Still another installation arrangement of pulse transmittcrs is shown in FIG. 3. The pulse transmitters 14 and 15 are mounted above the peripheral section of the blade: the first transmitter is attached at the near edge while the second transmitter is disposed at the far edge so that the angular pitch therebetwcen, will be determined from the equation A3 l T,"

where A is an indicated amplitude of torsional vibrations. In this embodiment the pulse transmitter 14 is connected tov the input of the pulse shaper 3 (see FIG. 1), while the pulse transmitter 15 (see FIG. 3) is connected to the-input of the pulse shaper 5 (see FIG. 1).

Referring to FIG. 4, an installation arrangement of the pulse transmitters disclosed herein isdesigncd to indicate a plurality of vibration amplitude levels. The pulse transmittcr 16 is attached opposite the root marks 9, while transmitters 17 18, 19, etc., are .disposcd opposite peripheral sections of the blades and displaced relative to the pulse transmitter 16 by a certain angle which will be deter- 1 mined from the following equation where A, is the i indicated amplitude of blade vibrations. This vibration indicator can also operate with various pairs of transmitters mounted opposite blade peripheral sections.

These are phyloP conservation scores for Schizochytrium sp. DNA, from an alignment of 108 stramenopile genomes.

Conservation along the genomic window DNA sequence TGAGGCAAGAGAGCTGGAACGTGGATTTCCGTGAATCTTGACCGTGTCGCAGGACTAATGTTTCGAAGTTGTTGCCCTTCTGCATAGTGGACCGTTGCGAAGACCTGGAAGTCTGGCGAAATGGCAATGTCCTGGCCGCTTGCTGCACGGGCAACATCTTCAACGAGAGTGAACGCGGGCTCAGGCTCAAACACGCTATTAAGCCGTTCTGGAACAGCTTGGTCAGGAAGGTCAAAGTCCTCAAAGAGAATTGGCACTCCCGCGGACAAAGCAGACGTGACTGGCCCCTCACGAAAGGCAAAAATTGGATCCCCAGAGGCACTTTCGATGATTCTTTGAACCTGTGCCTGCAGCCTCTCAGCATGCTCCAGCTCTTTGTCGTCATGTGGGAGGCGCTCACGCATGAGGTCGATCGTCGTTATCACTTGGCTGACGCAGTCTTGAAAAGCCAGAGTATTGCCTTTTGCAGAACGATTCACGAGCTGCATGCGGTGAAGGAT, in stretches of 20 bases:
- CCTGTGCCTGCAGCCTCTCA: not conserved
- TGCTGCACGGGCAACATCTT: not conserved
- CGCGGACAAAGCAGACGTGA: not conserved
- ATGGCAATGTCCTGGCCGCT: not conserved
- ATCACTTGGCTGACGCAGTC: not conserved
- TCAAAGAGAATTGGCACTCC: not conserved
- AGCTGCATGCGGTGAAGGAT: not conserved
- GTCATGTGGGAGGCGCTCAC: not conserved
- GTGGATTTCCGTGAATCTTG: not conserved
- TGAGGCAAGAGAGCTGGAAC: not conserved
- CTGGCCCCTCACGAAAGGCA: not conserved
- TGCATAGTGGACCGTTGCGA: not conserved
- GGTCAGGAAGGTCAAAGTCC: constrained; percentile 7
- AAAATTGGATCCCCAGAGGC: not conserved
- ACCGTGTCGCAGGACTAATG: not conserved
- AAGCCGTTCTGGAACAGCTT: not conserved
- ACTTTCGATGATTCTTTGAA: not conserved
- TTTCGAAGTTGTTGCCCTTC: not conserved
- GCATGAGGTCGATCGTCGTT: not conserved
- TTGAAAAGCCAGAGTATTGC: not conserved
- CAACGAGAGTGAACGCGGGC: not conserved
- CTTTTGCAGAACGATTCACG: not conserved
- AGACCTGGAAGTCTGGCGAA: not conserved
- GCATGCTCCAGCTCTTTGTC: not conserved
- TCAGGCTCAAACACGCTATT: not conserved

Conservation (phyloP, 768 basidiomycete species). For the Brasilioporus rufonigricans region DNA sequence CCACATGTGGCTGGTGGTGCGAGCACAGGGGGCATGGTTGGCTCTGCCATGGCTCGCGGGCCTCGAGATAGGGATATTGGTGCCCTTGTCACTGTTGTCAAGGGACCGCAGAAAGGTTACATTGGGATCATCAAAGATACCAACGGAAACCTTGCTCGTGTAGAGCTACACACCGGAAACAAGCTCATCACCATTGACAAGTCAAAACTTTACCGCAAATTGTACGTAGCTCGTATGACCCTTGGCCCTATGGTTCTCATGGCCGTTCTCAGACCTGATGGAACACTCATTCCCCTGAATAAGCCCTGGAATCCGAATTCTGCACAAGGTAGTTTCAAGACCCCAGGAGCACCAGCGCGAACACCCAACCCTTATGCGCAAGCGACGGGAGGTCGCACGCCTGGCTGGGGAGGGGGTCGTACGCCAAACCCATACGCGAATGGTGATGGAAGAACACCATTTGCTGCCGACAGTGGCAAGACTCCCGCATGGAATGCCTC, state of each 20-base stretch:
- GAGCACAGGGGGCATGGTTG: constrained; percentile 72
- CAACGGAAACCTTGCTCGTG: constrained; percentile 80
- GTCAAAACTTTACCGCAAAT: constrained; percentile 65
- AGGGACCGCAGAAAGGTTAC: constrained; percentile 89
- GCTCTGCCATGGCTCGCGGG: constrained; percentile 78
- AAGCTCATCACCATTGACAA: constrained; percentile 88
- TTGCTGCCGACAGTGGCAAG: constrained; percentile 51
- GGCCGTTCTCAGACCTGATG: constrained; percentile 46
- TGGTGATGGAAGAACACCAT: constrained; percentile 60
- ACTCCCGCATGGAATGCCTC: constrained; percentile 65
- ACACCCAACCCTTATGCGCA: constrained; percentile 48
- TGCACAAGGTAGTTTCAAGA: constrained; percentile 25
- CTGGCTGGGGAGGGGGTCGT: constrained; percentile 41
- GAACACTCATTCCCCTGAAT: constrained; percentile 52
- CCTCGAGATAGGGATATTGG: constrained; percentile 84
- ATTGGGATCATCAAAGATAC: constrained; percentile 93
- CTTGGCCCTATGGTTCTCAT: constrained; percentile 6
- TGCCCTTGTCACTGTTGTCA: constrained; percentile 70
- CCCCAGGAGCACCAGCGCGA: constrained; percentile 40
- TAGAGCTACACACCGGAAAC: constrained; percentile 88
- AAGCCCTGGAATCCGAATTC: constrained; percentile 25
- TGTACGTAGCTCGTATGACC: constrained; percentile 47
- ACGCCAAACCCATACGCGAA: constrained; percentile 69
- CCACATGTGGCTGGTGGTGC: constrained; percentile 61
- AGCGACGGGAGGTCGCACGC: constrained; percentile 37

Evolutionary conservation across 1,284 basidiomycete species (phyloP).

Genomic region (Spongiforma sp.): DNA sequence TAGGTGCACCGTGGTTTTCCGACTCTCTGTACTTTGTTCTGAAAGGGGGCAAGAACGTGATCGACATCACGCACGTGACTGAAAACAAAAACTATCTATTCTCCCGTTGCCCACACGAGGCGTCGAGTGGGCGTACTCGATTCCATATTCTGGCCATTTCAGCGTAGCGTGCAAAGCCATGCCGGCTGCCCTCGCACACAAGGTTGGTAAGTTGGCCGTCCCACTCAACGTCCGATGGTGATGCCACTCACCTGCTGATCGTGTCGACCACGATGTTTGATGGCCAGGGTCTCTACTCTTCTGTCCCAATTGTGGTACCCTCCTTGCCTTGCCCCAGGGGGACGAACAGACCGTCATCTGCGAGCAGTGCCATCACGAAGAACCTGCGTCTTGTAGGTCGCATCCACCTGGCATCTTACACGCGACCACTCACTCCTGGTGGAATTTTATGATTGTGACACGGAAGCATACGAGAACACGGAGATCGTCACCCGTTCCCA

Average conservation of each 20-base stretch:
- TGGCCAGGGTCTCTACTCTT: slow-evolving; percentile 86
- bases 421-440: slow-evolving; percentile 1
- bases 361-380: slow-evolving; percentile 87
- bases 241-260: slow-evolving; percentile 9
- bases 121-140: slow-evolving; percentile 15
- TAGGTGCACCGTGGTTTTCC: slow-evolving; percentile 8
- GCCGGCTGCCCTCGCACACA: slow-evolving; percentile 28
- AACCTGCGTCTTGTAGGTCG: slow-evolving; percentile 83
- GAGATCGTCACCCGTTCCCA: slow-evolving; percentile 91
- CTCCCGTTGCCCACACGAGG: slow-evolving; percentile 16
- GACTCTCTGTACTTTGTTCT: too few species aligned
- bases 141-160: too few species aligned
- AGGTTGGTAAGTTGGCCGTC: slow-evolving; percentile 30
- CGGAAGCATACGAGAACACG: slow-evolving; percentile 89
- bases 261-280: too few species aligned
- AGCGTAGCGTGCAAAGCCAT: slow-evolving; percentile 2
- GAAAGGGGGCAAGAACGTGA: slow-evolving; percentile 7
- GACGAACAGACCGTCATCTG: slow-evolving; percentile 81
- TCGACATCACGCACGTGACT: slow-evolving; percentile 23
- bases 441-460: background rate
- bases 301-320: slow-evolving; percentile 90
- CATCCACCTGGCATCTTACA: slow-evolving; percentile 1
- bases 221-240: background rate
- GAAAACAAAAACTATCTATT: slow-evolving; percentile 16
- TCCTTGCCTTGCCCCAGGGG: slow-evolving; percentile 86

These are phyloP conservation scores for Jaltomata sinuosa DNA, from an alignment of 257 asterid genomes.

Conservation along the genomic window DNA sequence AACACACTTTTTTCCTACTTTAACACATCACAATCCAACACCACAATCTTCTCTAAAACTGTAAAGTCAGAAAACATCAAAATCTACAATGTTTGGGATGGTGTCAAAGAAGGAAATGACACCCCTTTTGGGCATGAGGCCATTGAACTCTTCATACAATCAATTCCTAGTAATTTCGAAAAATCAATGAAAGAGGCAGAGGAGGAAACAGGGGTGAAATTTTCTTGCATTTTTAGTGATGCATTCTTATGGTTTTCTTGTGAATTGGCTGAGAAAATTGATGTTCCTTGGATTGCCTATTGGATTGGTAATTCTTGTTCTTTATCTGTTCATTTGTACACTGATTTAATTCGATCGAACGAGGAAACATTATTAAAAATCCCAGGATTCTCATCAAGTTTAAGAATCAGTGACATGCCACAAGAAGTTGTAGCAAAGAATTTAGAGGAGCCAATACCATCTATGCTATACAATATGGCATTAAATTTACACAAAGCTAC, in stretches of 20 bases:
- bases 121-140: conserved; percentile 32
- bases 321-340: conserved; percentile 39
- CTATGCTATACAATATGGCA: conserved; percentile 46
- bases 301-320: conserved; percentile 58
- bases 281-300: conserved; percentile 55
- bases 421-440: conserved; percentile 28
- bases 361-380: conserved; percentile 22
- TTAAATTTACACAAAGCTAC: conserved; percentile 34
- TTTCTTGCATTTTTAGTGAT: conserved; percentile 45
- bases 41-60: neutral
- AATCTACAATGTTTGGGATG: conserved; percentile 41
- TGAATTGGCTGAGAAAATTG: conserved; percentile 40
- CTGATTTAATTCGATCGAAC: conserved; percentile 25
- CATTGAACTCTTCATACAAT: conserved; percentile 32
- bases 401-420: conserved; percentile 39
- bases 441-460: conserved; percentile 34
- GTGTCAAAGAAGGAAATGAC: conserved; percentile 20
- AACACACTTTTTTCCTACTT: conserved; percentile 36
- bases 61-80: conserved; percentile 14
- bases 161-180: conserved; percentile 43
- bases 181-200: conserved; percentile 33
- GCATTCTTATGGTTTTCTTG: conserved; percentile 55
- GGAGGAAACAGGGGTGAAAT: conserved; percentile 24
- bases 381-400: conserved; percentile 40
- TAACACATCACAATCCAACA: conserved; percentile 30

Known types of variable inductors and variable capacitors can he made use of as non-contact pulse transmitters. The operation of the vibration indicator as shown in FIG. 1 can be further explained by means of a time diagram in FIG. 5. Whenever the transmitter 1 passcsby blade marks 9, it generates electric pulses 20, the pulse repetition period T being equal to the period of blade rotation. Whenever blades II pass by the pulse transmitter 2, it also generates electric pulses 21 which have the same repetition period.